There's another way of making the story seem bigger, which is playing off established storylines or common human experiences. Steven Meretzky's 'Dorothy: "Fuck it, I'll stay here."' is an example of the former, though such stories are not my personal favourites, as they seem closer to gags. Margaret Atwood's 'Longed for him. Got him. Shit.' is an example of the latter, a terse summary of a situation felt by many, as is Bruce Sterling's 'It cost too much, staying human.', and my own 'How hard can it be? Oh.' If you can think of universal stories, they can sometimes be quickly summarised.
Consider, too, the rhythm of your piece. Six words has a finite number of possible combinations: a six-word phrase, a five and a one, three twos, two threes, a two and a four, a one, a two and a three ... oh, heck, I'm not the mathematician, but you see what I'm getting at. Rhythm is an important carrier of story. End on a single-word sentence, like 'Longed for him. Got him. Shit.', and you're likely to get an ironic punch; have a complete sentence, and it's likely to feel more contemplative; two threes or three twos will feel punchier than, say, a two and a four. Think about how the rhythmic possibilities could carry the structure of your story.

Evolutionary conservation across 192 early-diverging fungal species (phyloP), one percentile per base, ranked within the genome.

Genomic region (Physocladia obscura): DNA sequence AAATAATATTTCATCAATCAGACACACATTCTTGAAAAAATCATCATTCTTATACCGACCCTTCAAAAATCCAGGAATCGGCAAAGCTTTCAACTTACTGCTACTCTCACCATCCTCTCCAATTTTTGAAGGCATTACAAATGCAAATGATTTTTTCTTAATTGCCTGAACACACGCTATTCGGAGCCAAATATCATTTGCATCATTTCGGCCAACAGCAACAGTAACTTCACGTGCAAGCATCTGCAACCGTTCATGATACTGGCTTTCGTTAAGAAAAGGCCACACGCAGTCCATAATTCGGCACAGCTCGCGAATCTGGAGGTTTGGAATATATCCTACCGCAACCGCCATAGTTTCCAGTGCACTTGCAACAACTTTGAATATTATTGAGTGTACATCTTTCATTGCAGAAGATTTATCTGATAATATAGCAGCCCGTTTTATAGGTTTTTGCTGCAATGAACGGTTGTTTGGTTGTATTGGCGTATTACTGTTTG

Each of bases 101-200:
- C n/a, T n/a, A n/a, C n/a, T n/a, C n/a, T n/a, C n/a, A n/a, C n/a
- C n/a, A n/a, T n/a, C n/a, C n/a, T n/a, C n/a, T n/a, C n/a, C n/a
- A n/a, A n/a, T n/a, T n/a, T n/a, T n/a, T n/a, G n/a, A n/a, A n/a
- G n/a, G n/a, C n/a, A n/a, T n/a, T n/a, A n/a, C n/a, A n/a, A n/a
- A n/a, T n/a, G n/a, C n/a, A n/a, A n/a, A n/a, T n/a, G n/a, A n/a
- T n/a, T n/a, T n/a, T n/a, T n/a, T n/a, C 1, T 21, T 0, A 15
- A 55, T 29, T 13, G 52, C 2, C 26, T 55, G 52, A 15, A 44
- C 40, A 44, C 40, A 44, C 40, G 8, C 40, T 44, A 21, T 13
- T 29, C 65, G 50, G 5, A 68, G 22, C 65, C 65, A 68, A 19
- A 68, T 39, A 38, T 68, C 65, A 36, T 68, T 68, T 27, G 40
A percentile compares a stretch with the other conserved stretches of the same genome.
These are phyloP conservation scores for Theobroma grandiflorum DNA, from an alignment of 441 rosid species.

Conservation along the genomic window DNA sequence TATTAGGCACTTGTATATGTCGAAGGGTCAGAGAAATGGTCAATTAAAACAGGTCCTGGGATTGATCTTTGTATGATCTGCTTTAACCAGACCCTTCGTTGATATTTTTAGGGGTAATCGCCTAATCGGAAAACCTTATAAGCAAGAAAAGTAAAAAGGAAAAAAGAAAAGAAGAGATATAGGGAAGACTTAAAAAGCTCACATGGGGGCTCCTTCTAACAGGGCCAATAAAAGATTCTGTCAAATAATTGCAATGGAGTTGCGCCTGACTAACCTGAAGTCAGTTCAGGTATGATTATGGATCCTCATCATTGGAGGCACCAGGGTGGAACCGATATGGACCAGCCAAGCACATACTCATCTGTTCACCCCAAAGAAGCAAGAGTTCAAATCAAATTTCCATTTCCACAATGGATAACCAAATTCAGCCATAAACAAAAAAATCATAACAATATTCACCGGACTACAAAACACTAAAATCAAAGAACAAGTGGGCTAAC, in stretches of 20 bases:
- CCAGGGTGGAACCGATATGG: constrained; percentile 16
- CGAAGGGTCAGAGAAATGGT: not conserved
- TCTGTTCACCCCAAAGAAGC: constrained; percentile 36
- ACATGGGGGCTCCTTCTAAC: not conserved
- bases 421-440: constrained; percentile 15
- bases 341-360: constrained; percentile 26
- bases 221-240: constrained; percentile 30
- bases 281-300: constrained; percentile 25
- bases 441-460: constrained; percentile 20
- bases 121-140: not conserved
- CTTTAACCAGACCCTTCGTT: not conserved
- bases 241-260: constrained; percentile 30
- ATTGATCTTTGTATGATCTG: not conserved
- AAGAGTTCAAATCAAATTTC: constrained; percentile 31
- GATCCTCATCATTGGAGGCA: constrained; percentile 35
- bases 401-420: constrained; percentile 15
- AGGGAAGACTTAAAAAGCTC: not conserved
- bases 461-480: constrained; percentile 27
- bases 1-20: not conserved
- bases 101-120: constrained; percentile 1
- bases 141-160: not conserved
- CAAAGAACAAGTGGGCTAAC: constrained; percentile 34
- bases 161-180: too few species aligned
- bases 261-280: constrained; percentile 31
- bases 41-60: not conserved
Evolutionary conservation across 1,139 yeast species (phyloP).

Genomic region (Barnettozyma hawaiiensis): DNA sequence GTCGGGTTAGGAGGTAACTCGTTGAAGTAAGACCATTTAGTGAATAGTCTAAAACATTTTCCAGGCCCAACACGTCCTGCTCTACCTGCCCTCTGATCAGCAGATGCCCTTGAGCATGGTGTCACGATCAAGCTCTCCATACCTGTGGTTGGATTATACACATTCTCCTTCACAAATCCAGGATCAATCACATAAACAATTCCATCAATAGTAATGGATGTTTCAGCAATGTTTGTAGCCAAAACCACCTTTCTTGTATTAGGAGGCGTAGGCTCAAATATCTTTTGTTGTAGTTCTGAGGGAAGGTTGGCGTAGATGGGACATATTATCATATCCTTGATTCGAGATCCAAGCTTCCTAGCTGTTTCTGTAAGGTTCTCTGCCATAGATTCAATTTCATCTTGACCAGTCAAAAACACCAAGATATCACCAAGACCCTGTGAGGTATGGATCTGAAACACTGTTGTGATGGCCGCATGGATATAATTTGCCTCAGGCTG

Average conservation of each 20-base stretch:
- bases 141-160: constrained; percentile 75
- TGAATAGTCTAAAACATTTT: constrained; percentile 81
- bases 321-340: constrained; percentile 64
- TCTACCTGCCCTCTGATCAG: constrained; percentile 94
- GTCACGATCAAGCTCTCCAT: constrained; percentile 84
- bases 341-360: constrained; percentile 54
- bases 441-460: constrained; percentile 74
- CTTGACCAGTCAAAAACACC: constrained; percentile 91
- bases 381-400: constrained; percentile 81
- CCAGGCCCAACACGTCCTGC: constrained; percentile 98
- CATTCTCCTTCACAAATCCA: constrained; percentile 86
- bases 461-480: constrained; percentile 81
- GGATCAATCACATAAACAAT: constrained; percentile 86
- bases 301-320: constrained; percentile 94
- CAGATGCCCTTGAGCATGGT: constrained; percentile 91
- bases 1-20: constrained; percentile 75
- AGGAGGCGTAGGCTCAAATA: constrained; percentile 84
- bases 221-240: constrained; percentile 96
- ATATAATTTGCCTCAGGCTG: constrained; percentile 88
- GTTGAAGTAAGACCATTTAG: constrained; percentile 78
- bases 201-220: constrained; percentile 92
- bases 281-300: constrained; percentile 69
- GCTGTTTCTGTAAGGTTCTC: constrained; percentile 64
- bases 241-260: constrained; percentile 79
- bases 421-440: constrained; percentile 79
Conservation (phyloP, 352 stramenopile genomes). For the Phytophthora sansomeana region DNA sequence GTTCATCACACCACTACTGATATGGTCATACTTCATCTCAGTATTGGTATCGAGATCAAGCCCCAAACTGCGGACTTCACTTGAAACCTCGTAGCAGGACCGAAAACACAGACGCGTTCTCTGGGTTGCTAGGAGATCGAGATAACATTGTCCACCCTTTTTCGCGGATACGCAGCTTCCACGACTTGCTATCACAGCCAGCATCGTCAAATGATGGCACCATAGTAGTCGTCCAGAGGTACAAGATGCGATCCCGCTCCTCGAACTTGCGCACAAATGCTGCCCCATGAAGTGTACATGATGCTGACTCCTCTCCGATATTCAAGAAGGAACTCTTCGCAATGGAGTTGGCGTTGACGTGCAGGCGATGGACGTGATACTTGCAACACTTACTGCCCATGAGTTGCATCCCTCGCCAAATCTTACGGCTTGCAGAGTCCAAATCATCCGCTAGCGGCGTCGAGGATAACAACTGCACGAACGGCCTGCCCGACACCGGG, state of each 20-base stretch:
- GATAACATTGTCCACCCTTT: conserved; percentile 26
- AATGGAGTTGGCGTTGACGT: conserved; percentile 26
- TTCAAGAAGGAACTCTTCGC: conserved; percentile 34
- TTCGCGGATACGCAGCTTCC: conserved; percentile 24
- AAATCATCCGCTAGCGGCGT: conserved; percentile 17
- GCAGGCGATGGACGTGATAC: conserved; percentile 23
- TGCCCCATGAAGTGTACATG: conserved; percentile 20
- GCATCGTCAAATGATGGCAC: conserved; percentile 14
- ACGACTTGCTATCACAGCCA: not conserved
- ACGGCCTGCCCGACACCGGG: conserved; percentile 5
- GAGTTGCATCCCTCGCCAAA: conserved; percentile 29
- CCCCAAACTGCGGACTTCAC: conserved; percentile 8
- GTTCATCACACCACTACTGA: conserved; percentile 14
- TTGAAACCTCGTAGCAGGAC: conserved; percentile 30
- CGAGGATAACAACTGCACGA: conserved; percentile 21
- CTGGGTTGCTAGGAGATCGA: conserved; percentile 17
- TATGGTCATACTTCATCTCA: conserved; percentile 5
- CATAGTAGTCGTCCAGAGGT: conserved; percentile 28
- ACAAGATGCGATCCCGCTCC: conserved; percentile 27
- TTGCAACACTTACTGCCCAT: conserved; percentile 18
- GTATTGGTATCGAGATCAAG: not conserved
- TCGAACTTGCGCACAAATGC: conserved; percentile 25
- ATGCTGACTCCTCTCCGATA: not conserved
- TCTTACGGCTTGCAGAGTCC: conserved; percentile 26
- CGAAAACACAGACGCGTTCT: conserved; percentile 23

Think about the emotional tone. Given the constrictions, writers often go for humour - a quick, ironic piece works well with the form. You can, on the other hand, go for outright tragedy if you choose, as with Hemingway, in which case the brevity stops being the soul of wit and becomes a sad, nothing-else-to-say terseness. Either works fine, but the story needs to have some kind of mood if it's going to be interesting.
That's probably enough instruction to be going on with: think about when in time your story is taking place, who's speaking and how, why they're speaking and what's being implied off-stage. Read as many examples as possible and see if you can get a feel for them.
So, you all do that. What shall I do? Come on, hit me.
Monday, October 27, 2008